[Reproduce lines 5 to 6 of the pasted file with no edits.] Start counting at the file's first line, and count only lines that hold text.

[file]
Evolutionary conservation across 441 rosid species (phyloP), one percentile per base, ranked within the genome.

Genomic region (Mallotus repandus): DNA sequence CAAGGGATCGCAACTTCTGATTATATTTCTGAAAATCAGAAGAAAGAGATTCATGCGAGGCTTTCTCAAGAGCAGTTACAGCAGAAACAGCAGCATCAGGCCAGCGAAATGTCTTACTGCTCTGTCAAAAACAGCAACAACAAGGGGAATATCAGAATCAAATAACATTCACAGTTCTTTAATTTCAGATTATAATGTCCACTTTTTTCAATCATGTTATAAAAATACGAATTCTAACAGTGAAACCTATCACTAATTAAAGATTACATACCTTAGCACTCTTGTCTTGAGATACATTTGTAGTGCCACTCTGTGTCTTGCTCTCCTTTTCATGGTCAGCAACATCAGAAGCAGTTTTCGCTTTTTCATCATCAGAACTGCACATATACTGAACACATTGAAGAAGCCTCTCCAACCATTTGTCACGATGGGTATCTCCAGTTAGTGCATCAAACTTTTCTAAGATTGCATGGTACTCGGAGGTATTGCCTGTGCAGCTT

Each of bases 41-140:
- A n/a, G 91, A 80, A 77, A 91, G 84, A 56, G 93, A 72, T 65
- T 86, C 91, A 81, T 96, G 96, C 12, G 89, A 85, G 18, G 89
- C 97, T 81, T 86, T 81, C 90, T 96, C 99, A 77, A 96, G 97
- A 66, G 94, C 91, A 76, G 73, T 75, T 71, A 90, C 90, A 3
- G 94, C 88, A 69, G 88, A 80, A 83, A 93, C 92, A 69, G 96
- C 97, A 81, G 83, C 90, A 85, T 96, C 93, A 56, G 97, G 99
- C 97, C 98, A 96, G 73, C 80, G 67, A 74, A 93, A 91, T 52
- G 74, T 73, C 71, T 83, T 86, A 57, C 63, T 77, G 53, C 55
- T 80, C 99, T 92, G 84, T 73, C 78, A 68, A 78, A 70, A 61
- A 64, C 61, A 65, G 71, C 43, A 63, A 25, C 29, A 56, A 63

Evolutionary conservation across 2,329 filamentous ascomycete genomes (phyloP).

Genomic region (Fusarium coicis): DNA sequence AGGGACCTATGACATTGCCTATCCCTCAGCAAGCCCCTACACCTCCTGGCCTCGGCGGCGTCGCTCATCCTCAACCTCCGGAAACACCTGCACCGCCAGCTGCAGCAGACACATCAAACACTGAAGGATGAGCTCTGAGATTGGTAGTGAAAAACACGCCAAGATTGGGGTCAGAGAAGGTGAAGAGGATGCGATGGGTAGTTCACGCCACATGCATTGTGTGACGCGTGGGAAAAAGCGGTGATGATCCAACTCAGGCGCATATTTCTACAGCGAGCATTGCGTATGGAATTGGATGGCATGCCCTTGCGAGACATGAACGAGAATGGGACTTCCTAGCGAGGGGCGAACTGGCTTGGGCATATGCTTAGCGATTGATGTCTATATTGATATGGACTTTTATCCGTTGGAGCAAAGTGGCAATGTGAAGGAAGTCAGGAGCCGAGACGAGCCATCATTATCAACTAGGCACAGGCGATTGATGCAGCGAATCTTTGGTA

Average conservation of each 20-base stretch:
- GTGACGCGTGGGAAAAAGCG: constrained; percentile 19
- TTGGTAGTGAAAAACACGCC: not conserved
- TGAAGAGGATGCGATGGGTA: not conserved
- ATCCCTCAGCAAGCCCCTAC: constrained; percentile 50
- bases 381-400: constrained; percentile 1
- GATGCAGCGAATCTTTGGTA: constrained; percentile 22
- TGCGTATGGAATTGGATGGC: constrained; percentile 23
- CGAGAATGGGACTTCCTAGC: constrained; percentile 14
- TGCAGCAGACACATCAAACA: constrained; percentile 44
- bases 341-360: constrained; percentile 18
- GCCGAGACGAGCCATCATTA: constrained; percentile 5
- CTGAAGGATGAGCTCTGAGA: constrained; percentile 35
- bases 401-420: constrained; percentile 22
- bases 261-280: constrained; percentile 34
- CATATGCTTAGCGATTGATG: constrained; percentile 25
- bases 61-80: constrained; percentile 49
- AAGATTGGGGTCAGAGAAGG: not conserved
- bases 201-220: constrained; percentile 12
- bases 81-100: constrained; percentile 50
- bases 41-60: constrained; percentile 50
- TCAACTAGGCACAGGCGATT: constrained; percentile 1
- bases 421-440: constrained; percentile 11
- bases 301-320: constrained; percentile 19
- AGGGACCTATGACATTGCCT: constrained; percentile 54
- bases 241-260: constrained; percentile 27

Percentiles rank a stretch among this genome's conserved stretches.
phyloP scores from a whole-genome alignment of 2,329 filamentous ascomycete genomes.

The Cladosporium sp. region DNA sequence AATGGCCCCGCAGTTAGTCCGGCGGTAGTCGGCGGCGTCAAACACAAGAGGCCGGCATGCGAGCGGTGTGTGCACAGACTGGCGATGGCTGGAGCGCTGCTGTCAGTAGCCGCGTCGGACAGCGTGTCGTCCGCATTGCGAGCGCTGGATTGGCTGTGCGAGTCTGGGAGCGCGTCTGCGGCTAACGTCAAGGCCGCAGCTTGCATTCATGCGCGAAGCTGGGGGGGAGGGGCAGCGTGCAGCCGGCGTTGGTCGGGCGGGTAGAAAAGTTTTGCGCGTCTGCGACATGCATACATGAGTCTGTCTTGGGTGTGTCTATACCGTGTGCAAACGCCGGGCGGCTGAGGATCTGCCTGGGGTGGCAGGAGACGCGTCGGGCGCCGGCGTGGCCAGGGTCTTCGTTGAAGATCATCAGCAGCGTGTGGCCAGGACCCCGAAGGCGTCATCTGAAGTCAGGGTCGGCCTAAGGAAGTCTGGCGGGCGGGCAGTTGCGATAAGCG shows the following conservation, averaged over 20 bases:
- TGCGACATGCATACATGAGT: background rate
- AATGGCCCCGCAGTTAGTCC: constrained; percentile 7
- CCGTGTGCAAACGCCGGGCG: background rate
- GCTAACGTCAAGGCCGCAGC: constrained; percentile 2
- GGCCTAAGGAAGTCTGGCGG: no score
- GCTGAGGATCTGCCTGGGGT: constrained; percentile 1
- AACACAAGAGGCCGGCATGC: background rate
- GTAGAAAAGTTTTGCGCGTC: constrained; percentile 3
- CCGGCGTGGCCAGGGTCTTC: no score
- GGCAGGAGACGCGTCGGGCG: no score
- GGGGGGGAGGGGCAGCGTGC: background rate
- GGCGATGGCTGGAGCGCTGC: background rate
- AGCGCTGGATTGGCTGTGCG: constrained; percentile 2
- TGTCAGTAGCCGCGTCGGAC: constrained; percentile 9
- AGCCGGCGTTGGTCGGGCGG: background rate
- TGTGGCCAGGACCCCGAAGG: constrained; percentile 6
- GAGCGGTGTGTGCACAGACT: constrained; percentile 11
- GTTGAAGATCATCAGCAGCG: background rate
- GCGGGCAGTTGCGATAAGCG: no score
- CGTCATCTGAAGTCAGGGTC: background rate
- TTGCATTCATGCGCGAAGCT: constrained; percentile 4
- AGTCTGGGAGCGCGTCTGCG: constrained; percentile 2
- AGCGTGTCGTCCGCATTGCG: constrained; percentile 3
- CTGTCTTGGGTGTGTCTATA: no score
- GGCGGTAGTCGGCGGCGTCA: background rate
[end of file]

- T 86, C 91, A 81, T 96, G 96, C 12, G 89, A 85, G 18, G 89
- C 97, T 81, T 86, T 81, C 90, T 96, C 99, A 77, A 96, G 97